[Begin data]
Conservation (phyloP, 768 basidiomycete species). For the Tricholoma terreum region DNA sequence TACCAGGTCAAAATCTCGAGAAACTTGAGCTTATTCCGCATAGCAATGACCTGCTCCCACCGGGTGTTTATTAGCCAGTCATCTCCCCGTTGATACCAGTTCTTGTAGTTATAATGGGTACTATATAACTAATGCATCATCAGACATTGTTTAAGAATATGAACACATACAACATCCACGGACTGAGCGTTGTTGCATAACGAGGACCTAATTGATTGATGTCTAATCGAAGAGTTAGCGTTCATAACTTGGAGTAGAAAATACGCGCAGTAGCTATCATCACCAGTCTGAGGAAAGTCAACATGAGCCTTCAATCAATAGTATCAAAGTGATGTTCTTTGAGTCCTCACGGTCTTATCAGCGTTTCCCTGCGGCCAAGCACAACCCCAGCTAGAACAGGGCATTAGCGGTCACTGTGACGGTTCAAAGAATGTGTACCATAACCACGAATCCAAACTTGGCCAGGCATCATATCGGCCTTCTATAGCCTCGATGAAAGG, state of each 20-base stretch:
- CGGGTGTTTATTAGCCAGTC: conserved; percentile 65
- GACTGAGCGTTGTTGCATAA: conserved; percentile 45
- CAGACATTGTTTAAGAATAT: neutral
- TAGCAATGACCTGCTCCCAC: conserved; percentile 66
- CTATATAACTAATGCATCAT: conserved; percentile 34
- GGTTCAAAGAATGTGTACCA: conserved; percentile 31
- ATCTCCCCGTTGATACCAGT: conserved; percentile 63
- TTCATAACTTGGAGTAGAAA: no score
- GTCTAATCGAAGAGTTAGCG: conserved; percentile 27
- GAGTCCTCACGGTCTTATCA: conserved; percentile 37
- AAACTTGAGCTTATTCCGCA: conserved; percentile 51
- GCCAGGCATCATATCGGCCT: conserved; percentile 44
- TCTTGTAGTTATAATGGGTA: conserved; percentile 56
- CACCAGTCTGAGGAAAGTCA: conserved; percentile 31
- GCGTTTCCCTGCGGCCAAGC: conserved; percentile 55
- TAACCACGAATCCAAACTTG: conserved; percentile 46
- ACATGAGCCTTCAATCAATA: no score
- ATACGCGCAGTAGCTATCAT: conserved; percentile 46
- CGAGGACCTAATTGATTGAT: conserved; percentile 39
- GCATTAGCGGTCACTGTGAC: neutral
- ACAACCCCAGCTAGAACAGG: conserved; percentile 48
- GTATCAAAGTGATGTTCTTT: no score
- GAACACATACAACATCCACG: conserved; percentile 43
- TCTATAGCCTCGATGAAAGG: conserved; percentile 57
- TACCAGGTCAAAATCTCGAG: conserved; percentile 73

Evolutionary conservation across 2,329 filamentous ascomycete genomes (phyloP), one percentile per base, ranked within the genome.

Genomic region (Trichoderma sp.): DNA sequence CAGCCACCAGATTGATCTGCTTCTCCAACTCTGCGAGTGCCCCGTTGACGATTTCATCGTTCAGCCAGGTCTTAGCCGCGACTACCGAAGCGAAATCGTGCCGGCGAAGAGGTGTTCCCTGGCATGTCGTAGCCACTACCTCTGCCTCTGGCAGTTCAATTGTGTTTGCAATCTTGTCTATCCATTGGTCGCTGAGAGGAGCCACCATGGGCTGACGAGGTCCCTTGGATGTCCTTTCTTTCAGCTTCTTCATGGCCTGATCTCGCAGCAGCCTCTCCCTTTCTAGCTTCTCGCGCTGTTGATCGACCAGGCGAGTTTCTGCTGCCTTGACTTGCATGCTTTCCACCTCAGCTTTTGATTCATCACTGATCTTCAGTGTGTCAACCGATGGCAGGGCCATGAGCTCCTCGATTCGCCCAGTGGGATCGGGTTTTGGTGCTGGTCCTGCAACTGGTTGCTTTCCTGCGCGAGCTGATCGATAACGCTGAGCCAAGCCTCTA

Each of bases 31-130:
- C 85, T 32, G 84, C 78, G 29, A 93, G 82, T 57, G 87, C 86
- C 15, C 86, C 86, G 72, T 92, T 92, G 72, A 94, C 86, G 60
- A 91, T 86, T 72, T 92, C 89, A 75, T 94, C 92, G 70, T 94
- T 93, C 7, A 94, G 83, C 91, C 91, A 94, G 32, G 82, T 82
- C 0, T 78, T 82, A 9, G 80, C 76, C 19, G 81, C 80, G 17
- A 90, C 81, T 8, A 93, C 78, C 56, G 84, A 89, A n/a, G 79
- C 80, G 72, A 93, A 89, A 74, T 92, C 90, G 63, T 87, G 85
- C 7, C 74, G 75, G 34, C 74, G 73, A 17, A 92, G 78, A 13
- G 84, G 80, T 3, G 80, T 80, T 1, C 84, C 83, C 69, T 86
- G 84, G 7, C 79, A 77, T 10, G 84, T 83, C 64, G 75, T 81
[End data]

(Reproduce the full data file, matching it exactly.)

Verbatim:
Conservation (phyloP, 768 basidiomycete species). For the Tricholoma terreum region DNA sequence TACCAGGTCAAAATCTCGAGAAACTTGAGCTTATTCCGCATAGCAATGACCTGCTCCCACCGGGTGTTTATTAGCCAGTCATCTCCCCGTTGATACCAGTTCTTGTAGTTATAATGGGTACTATATAACTAATGCATCATCAGACATTGTTTAAGAATATGAACACATACAACATCCACGGACTGAGCGTTGTTGCATAACGAGGACCTAATTGATTGATGTCTAATCGAAGAGTTAGCGTTCATAACTTGGAGTAGAAAATACGCGCAGTAGCTATCATCACCAGTCTGAGGAAAGTCAACATGAGCCTTCAATCAATAGTATCAAAGTGATGTTCTTTGAGTCCTCACGGTCTTATCAGCGTTTCCCTGCGGCCAAGCACAACCCCAGCTAGAACAGGGCATTAGCGGTCACTGTGACGGTTCAAAGAATGTGTACCATAACCACGAATCCAAACTTGGCCAGGCATCATATCGGCCTTCTATAGCCTCGATGAAAGG, state of each 20-base stretch:
- CGGGTGTTTATTAGCCAGTC: conserved; percentile 65
- GACTGAGCGTTGTTGCATAA: conserved; percentile 45
- CAGACATTGTTTAAGAATAT: neutral
- TAGCAATGACCTGCTCCCAC: conserved; percentile 66
- CTATATAACTAATGCATCAT: conserved; percentile 34
- GGTTCAAAGAATGTGTACCA: conserved; percentile 31
- ATCTCCCCGTTGATACCAGT: conserved; percentile 63
- TTCATAACTTGGAGTAGAAA: no score
- GTCTAATCGAAGAGTTAGCG: conserved; percentile 27
- GAGTCCTCACGGTCTTATCA: conserved; percentile 37
- AAACTTGAGCTTATTCCGCA: conserved; percentile 51
- GCCAGGCATCATATCGGCCT: conserved; percentile 44
- TCTTGTAGTTATAATGGGTA: conserved; percentile 56
- CACCAGTCTGAGGAAAGTCA: conserved; percentile 31
- GCGTTTCCCTGCGGCCAAGC: conserved; percentile 55
- TAACCACGAATCCAAACTTG: conserved; percentile 46
- ACATGAGCCTTCAATCAATA: no score
- ATACGCGCAGTAGCTATCAT: conserved; percentile 46
- CGAGGACCTAATTGATTGAT: conserved; percentile 39
- GCATTAGCGGTCACTGTGAC: neutral
- ACAACCCCAGCTAGAACAGG: conserved; percentile 48
- GTATCAAAGTGATGTTCTTT: no score
- GAACACATACAACATCCACG: conserved; percentile 43
- TCTATAGCCTCGATGAAAGG: conserved; percentile 57
- TACCAGGTCAAAATCTCGAG: conserved; percentile 73

Evolutionary conservation across 2,329 filamentous ascomycete genomes (phyloP), one percentile per base, ranked within the genome.

Genomic region (Trichoderma sp.): DNA sequence CAGCCACCAGATTGATCTGCTTCTCCAACTCTGCGAGTGCCCCGTTGACGATTTCATCGTTCAGCCAGGTCTTAGCCGCGACTACCGAAGCGAAATCGTGCCGGCGAAGAGGTGTTCCCTGGCATGTCGTAGCCACTACCTCTGCCTCTGGCAGTTCAATTGTGTTTGCAATCTTGTCTATCCATTGGTCGCTGAGAGGAGCCACCATGGGCTGACGAGGTCCCTTGGATGTCCTTTCTTTCAGCTTCTTCATGGCCTGATCTCGCAGCAGCCTCTCCCTTTCTAGCTTCTCGCGCTGTTGATCGACCAGGCGAGTTTCTGCTGCCTTGACTTGCATGCTTTCCACCTCAGCTTTTGATTCATCACTGATCTTCAGTGTGTCAACCGATGGCAGGGCCATGAGCTCCTCGATTCGCCCAGTGGGATCGGGTTTTGGTGCTGGTCCTGCAACTGGTTGCTTTCCTGCGCGAGCTGATCGATAACGCTGAGCCAAGCCTCTA

Each of bases 31-130:
- C 85, T 32, G 84, C 78, G 29, A 93, G 82, T 57, G 87, C 86
- C 15, C 86, C 86, G 72, T 92, T 92, G 72, A 94, C 86, G 60
- A 91, T 86, T 72, T 92, C 89, A 75, T 94, C 92, G 70, T 94
- T 93, C 7, A 94, G 83, C 91, C 91, A 94, G 32, G 82, T 82
- C 0, T 78, T 82, A 9, G 80, C 76, C 19, G 81, C 80, G 17
- A 90, C 81, T 8, A 93, C 78, C 56, G 84, A 89, A n/a, G 79
- C 80, G 72, A 93, A 89, A 74, T 92, C 90, G 63, T 87, G 85
- C 7, C 74, G 75, G 34, C 74, G 73, A 17, A 92, G 78, A 13
- G 84, G 80, T 3, G 80, T 80, T 1, C 84, C 83, C 69, T 86
- G 84, G 7, C 79, A 77, T 10, G 84, T 83, C 64, G 75, T 81